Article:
HM Staduacher et al. Gastroenterol October 2017; 153: 936–47
- In this randomized, placebo-controlled study with 104 patients with irritable bowel syndrome (IBS), the researchers spent only 10 minutes per patient teaching the low FODMAPs diet; yet 57% reported adequate relief of symptoms.
AGA Journals blog summary: Can a Diet Low in FODMAP Reduce IBS Symptoms in the Real World?
Heidi Maria Staudacher et al aimed to investigate the effects of a diet low in FODMAPs compared with a sham diet in patients with IBS, and determine the effects of a probiotic on diet-induced alterations in the microbiota.
They performed a 2×2 factorial trial of 104 patients with IBS. Patients were either given counselling to follow a sham diet or diet low in FODMAPs for 4 weeks, but not the actual foods. Patients also received a placebo or multistrain probiotic formulation, resulting in 4 groups (27 receiving sham diet/placebo, 26 receiving sham diet/probiotic, 24 receiving low-FODMAP diet/placebo, and 27 receiving low-FODMAP diet/probiotic)…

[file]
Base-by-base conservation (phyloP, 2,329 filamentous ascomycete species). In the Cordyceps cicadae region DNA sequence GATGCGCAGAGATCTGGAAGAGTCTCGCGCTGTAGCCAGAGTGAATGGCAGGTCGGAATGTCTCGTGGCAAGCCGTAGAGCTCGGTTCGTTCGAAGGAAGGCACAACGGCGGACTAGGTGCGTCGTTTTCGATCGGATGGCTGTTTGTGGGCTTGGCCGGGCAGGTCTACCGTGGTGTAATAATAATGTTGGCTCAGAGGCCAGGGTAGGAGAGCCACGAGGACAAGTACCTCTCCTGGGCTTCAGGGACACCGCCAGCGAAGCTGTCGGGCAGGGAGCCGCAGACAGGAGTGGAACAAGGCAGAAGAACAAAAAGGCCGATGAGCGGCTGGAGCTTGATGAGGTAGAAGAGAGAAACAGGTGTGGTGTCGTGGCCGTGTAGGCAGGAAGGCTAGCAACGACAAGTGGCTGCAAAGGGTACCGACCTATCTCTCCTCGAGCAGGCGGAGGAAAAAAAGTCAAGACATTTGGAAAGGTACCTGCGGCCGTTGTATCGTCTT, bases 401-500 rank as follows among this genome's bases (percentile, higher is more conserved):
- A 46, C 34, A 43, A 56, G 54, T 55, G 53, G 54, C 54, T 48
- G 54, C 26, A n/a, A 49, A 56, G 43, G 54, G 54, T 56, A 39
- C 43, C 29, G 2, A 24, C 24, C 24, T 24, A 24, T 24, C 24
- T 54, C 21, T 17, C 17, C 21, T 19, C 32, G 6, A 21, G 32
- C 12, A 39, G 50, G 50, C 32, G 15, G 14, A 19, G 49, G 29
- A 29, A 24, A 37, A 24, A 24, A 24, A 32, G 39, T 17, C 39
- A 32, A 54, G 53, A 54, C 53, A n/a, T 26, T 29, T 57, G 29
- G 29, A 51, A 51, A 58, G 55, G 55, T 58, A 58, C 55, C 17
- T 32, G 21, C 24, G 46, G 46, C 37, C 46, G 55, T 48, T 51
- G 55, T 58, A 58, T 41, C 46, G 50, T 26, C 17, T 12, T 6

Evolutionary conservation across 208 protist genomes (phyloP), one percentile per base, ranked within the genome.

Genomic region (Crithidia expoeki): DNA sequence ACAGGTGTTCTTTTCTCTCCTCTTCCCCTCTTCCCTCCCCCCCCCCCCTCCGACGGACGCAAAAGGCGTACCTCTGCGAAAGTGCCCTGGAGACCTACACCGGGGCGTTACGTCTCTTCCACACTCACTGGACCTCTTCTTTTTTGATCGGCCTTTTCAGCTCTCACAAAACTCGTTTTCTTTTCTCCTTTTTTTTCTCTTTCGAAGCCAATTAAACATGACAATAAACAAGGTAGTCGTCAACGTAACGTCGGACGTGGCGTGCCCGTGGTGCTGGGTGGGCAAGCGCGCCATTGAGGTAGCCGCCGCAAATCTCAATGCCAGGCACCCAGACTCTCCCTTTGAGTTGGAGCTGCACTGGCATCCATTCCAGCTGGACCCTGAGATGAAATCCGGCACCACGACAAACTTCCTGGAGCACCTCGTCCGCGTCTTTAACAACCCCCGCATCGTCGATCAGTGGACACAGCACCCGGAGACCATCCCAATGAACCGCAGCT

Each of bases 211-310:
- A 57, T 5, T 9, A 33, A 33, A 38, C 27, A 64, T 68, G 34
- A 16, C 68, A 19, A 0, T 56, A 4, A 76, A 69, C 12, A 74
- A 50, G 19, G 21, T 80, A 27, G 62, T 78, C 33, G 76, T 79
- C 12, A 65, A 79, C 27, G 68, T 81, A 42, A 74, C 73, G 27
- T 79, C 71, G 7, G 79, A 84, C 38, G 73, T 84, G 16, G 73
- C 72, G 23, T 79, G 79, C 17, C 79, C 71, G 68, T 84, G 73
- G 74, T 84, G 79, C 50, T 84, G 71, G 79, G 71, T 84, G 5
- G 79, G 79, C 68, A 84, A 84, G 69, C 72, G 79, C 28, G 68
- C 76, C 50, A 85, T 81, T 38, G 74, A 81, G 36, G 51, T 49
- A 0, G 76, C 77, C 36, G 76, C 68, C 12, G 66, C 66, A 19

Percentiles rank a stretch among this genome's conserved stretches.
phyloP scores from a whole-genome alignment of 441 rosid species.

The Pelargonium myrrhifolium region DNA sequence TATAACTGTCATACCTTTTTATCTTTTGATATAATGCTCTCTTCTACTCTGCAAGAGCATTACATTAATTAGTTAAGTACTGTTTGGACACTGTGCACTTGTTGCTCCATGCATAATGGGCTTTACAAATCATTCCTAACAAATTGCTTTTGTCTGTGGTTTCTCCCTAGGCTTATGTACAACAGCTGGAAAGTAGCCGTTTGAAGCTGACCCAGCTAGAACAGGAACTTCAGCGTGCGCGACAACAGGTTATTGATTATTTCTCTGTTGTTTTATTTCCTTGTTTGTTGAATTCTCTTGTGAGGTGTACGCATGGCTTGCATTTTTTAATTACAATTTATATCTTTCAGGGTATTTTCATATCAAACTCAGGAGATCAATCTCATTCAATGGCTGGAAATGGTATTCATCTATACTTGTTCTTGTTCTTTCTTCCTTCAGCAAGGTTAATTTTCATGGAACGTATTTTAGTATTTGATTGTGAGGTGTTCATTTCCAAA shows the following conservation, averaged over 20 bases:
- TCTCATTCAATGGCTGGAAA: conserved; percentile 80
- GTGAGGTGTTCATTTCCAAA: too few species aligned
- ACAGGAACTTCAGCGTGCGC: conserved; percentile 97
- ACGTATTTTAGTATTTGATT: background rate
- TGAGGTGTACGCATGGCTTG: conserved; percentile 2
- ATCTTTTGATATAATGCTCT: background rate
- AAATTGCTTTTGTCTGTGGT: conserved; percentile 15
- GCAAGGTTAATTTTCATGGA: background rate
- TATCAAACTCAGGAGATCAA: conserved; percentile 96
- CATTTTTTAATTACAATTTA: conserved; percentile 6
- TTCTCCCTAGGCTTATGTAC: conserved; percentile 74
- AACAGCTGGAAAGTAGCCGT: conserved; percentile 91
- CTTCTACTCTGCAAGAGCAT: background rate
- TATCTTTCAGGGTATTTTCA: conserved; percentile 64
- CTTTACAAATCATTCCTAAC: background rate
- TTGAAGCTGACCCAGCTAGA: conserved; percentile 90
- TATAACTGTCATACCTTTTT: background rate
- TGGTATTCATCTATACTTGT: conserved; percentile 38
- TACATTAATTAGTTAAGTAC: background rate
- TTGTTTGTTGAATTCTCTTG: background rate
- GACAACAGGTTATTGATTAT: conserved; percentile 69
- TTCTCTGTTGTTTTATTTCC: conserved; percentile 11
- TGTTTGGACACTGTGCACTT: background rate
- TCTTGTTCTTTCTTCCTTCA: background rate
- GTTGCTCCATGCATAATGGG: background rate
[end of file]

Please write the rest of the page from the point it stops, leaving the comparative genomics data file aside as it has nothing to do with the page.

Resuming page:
In the per-protocol analysis, a significantly higher proportion of patients on the low-FODMAP diet had adequate symptom relief (61%) than in the sham diet group (39%).
The total mean IBS severity score was significantly lower for patients on the low-FODMAP diet (173 ± 95) than the sham diet (224 ± 89), but there was no significantly difference between patients given probiotic (207 ± 98) or placebo (192 ± 93).
Related blog posts:
- FODMAPs Advice From Harvard
- An Unexpected Twist for “Gluten Sensitivity” | gutsandgrowth
- Low-FODMAPs with or without Gluten-Free Diet in IBS …
- Mechanism for FODMAPs diet | gutsandgrowth